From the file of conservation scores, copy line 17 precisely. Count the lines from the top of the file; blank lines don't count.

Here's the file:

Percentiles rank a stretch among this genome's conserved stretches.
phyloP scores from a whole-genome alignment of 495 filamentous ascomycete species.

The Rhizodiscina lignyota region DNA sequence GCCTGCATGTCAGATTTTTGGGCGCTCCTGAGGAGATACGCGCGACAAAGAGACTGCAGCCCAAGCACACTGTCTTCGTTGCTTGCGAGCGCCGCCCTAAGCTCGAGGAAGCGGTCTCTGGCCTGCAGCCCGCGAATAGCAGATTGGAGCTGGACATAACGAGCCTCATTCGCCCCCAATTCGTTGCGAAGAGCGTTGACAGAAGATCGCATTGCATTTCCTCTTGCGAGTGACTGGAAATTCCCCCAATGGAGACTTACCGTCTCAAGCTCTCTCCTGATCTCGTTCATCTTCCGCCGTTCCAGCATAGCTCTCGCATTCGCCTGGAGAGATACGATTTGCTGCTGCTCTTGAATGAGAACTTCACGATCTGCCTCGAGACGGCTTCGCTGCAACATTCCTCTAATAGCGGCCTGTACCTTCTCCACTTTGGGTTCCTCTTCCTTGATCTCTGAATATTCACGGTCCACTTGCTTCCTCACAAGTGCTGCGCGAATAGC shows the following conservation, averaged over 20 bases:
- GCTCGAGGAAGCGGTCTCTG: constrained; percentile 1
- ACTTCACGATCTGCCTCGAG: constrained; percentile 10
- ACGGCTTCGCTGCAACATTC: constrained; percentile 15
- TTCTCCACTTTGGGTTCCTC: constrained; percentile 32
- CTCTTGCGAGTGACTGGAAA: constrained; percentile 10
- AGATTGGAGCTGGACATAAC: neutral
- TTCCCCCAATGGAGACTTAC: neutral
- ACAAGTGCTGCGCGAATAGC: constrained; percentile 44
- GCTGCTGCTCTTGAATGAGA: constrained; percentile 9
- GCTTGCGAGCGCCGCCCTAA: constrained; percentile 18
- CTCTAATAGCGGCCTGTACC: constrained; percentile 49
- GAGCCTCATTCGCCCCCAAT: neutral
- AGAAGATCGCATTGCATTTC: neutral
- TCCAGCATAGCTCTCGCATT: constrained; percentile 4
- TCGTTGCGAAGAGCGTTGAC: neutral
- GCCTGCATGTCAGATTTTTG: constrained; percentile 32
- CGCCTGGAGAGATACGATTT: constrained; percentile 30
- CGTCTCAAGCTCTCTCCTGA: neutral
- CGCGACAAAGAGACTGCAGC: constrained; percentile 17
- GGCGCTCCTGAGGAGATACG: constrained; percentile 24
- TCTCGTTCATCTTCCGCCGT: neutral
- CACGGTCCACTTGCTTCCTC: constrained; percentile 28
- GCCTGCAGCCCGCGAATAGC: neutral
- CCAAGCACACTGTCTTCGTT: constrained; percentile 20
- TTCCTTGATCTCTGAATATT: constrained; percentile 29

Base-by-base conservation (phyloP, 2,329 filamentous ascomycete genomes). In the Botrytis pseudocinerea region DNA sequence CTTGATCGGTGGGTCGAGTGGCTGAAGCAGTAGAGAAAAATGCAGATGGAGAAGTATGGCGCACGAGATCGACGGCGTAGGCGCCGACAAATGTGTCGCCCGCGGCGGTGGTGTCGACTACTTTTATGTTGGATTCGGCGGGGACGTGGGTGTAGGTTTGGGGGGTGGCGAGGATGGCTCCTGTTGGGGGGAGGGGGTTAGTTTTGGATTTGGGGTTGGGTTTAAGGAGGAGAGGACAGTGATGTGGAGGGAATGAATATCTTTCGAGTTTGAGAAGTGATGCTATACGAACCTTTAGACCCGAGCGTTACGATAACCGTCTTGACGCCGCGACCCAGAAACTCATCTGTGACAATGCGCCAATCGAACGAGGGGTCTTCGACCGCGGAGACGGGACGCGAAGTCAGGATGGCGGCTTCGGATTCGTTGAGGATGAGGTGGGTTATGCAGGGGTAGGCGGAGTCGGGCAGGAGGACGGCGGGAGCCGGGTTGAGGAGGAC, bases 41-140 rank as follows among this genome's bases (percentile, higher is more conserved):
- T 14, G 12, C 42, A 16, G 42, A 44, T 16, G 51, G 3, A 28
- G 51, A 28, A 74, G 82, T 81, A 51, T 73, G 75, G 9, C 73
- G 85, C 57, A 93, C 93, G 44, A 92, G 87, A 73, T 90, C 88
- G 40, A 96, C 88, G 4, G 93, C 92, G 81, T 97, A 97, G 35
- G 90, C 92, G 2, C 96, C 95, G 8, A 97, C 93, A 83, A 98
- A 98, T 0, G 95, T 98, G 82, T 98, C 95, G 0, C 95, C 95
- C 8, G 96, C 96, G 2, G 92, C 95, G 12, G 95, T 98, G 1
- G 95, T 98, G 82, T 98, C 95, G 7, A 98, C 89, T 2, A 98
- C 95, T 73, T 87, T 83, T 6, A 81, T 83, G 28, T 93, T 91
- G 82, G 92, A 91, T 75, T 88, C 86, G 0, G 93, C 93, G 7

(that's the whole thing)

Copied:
- TCCAGCATAGCTCTCGCATT: constrained; percentile 4